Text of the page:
On July 1, 2022, a new Ohio law will come into effect that will establish restrictions on a school board’s ability to file complaints in property tax assessment cases, and it will apply to complaints filed for the 2022 and subsequent tax year. Below is a summary of the main restrictions of the law:
I. Limitation of Complaints by a School Board; Recent sale
A school board may file an initial complaint seeking to increase the taxable value of another’s property only if: (a) the property was sold in an arm’s length transaction prior to the taxation year for which the complaint is filed, and (b) the sale price is an amount that is both 10% and at least $500,000 above the market value currently assessed by the auditor.
II. Limitation of complaints submitted by a school board; Resolution required
Before filing a complaint, a school board must adopt a formal resolution at a public meeting to authorize the complaint. The school board must also send a written notice to the owner concerned, at least seven (7) days before the public hearing, indicating (a) its intention to adopt the resolution, (b) the date of proposed adoption, and ( c) the basis of the proposed complaint.
III. one year rule; Dismissal
If a board of review does not render a final decision on a school board’s original complaint within one year from the date it was filed, the complaint is deemed dismissed.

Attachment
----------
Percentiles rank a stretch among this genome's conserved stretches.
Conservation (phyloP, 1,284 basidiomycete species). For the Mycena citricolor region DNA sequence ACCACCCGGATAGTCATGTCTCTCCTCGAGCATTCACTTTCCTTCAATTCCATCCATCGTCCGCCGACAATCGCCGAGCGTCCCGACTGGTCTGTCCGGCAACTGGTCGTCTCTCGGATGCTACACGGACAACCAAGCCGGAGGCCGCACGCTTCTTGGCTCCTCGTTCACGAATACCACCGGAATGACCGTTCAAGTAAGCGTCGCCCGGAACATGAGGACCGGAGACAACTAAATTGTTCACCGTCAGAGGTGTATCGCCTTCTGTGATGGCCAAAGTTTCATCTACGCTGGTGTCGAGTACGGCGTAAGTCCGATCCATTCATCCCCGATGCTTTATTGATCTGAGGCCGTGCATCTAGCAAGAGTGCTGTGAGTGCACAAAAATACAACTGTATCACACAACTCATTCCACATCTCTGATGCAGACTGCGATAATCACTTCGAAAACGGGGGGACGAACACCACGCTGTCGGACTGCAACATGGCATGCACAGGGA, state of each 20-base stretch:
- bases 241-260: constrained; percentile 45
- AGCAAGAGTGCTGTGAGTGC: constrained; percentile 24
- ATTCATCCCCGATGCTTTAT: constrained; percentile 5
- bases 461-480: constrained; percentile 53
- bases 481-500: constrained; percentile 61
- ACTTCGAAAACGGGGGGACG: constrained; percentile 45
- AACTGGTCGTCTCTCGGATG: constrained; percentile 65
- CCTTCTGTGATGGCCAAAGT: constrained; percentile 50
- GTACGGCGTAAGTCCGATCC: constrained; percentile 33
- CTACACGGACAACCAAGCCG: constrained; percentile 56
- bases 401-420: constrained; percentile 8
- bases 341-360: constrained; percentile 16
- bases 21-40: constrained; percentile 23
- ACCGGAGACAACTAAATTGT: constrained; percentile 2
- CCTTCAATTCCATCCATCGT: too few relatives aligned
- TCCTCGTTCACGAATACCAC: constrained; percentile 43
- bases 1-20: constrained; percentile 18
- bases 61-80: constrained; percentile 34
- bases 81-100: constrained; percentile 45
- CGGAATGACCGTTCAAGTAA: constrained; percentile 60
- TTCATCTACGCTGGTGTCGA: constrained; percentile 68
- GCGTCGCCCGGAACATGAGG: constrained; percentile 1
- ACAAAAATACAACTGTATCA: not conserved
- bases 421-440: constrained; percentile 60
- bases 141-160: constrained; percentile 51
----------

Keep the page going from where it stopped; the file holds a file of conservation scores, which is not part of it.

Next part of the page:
IV. School Board Counter Complaints: Prohibitions on Minimum Demands
A school board can file a counter-complaint in response to a landlord’s complaint to reduce market value, but only if the reduction claimed is $50,000 or more.
V. Counter-complaints of the Rectorate: Deadline
Previously, a school board could file a counter-complaint within 30 days of receiving notice of an initial complaint, and county auditors were required to notify school districts of any initial complaints. Such notice is no longer required and the time allowed to a school board to file a counter-complaint is limited to 30 days after the filing of the initial complaint.
VI. Appeals by Board of Education
A school board cannot appeal the decision of a review board of an initial complaint or a counter-complaint.
VII. No private payment agreement
A school board cannot enter into a “private payment agreement”, which is defined as an agreement in which a landlord pays a certain amount of money to a school board in exchange for the board dismissing or not filing a complaint. .
Historically, school boards in Ohio have used the property tax dispute process, as outlined in Ohio Revised Code Chapter 5715, very aggressively to drag property owners into protracted litigation and, in many cases, to artificially inflate property values, thereby generating more revenue for the school districts they serve. On April 21, 2022, Governor DeWine signed into law House Bill 126, which will likely significantly curtail this practice. In doing so, the Governor intends to reassure property owners and those seeking to invest in Ohio that they will be charged reasonable, market-based property taxes, and will not be required to meet annual complaints and engage in ongoing property litigation. valuations.